The Hidden World of Color … at Least to Humans

Ralph Bernhardt, Reporter

You’ve probably heard that dogs can’t see the same colors humans do. This is because their eyes pick up different wavelengths of light than us and allow them a narrower set of colors to identify. While some creatures are colorblind, many animals and insects see colors that we cannot even conceive. For example, spiders and bees can both detect ultraviolet light, which is invisible to humans. Fish can often only detect two colors, while many snakes can detect thermal light.

Humans can usually detect between 10 million and 16 million unique colors, which, compared to most species, is a lot. However, some species of birds and insects can detect more than 10 billion colors due to their unique eyes. While humans have three types of cone cells – for yellow, red and blue, some animals have as many as five, while others (such as seals) have just one. With fewer cones, some colors tend to blend together. For example, dogs, with just two unique cone cells, have trouble distinguishing colors such as red and green.

While you can’t expand your color vision, you can see seemingly unique “impossible colors” through optical fatigue. By glancing at a blue light before looking into an orange screen, you might see “hyperbolic orange,” which is more orange than the “orangest” orange – beyond 100 percent saturation. Alternatively, you might see the poetically named Stygian Blue by glancing at a yellow light before looking toward darkness. The effect will be both black and blue at the same time. Stygian is the adjectival form of Styx, which, according to Greek myth, flows through the Underworld. The River Styx is described as simultaneously blue as well as the blackest black.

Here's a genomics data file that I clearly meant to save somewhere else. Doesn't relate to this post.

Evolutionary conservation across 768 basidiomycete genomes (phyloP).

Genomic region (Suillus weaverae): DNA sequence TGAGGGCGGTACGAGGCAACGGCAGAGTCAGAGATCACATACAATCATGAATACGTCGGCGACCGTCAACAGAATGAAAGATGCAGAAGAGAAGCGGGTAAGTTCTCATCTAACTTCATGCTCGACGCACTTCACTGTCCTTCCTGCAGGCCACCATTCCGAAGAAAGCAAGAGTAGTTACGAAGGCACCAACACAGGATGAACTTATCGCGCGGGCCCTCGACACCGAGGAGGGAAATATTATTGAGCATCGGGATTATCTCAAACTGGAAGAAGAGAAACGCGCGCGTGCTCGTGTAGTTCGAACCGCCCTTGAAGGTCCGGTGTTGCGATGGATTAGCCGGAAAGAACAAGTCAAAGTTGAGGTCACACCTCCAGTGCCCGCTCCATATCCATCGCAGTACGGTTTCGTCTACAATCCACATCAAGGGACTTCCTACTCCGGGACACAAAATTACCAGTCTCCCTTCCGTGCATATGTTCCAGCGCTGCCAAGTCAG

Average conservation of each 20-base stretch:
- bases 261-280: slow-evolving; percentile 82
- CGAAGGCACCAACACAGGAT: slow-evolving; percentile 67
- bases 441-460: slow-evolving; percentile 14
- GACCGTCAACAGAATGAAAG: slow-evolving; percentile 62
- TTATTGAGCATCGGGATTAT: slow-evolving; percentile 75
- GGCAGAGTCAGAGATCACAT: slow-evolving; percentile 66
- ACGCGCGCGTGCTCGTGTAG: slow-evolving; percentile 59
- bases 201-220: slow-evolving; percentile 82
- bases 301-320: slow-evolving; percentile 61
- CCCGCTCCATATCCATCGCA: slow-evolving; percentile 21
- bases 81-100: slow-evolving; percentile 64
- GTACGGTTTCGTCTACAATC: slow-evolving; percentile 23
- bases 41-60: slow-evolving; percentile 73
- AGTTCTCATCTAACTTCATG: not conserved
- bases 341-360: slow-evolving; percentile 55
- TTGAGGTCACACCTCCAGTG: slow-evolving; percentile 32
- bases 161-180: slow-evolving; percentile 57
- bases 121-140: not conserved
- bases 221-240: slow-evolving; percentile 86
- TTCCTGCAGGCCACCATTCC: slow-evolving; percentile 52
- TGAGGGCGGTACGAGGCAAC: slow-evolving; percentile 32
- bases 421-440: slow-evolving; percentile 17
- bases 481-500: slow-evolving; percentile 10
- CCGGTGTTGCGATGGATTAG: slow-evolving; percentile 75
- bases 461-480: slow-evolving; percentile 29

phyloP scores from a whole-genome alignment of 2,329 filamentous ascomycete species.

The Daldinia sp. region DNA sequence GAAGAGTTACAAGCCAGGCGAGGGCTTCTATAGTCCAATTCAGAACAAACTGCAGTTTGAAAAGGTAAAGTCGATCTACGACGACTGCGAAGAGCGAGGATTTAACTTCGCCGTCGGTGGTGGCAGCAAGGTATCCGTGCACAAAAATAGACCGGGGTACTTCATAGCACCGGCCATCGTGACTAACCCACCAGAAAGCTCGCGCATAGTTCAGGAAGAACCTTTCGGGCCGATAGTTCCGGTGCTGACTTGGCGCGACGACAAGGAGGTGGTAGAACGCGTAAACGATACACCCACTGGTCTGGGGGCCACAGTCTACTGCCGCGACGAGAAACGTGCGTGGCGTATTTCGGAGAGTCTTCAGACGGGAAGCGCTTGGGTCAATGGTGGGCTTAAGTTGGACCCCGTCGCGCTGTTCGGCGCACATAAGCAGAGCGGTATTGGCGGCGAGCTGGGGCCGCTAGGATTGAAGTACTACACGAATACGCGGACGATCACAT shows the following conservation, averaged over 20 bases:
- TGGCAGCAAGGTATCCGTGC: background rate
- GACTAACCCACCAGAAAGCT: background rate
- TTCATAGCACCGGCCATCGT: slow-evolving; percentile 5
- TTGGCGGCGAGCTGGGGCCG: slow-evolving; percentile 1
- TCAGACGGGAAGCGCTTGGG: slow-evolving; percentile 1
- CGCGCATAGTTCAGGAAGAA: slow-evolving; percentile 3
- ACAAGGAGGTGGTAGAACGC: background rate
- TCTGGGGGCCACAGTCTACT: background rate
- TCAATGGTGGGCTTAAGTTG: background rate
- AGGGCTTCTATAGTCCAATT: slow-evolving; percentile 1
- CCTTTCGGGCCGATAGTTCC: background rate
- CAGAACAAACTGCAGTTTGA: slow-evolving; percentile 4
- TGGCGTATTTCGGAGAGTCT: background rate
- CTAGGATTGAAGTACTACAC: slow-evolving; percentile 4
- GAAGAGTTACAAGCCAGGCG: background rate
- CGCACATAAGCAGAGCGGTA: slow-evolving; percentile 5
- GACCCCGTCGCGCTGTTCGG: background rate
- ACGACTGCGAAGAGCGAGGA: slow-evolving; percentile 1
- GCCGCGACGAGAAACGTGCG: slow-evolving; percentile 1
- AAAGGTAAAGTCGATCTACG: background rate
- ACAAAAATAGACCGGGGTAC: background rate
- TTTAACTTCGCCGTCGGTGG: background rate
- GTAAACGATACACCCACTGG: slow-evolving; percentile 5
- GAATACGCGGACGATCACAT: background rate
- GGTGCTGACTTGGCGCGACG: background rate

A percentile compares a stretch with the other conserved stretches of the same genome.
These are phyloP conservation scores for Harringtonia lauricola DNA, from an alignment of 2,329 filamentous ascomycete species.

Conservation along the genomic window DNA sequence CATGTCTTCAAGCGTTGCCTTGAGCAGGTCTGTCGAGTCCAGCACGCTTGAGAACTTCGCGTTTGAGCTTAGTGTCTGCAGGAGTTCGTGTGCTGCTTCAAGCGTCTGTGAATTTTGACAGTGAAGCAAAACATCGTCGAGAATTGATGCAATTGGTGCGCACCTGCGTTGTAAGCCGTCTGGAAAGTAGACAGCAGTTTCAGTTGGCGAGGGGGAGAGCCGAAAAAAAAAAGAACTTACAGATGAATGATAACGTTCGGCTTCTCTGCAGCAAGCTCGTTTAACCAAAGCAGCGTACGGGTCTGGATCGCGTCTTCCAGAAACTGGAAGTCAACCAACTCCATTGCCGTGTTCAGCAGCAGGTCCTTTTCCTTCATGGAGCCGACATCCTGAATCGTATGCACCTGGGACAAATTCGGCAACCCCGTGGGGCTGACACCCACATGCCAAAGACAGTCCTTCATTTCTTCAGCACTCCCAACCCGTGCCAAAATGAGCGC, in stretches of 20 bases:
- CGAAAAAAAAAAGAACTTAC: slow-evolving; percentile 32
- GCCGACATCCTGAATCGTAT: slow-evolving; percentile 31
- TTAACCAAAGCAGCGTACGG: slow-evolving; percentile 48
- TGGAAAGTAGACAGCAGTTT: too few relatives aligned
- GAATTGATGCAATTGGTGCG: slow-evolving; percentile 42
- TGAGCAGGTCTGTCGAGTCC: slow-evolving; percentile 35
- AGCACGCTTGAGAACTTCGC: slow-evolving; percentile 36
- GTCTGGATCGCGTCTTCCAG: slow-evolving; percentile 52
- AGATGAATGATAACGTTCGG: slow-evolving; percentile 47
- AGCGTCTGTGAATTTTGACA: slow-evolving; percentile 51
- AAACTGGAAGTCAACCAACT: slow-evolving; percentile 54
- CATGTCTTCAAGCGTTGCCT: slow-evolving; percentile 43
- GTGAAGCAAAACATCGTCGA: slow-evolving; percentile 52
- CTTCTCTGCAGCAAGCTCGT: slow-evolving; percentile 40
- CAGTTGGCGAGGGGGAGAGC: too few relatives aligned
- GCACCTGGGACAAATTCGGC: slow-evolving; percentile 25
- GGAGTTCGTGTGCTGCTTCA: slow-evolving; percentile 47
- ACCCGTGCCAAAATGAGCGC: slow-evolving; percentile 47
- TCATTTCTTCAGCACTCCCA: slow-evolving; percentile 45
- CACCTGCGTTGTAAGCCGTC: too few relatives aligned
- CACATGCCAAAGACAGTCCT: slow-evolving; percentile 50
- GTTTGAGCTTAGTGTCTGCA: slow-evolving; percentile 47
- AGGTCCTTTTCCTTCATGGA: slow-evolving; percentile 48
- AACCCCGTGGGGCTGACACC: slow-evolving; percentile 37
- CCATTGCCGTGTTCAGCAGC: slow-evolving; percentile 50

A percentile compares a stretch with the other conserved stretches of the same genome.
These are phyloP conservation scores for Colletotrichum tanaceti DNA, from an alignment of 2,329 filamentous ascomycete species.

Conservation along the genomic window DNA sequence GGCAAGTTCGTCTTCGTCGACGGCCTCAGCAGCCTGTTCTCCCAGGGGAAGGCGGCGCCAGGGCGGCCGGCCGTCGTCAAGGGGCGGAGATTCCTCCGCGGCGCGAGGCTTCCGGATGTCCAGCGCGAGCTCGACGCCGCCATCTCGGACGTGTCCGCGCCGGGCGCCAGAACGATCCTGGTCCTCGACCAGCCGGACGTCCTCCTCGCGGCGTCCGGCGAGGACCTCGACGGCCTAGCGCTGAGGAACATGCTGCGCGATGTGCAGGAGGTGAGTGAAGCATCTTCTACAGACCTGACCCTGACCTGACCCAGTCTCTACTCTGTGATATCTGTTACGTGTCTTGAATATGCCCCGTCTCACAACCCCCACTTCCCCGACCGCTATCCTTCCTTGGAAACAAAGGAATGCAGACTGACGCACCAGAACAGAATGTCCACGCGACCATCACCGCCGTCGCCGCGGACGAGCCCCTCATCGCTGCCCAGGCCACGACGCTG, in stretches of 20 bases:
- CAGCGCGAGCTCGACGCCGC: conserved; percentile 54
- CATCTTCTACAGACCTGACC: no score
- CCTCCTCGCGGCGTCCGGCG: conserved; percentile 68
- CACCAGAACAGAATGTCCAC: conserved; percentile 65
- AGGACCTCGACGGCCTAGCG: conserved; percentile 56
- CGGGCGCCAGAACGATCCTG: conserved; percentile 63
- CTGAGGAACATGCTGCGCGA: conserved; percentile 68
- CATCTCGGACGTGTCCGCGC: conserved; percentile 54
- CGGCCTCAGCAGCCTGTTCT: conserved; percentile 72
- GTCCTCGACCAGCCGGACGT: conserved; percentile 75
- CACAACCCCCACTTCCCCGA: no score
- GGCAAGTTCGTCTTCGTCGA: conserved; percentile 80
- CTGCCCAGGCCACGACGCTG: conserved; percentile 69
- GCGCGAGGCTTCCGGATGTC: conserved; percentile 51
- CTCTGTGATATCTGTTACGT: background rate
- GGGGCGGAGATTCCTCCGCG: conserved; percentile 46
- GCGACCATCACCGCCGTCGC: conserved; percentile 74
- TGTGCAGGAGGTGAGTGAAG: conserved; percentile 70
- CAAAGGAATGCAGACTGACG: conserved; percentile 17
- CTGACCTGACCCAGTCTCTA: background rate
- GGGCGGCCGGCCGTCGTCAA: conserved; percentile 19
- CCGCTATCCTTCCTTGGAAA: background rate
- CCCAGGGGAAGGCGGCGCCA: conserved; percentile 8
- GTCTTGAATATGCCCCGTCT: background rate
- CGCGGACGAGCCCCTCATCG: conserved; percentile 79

“Impossible colors” may be the closest we can get to expanding our color vision, but that’s not necessarily something to weep about. While it’s true that humans certainly don’t have the best color perception of any animal, we are far from the worst. Some weak-visioned creatures, like dolphins and owl monkeys, perceive fewer than 100 unique colors, making 16 million sound pretty impressive. Such creatures are called monochromats, with just one unique cone recepter. So, whenever you feel bad about your poor vision, partial color-blindness or thick lensed glasses, just remember that at least you aren’t an Australian sea lion.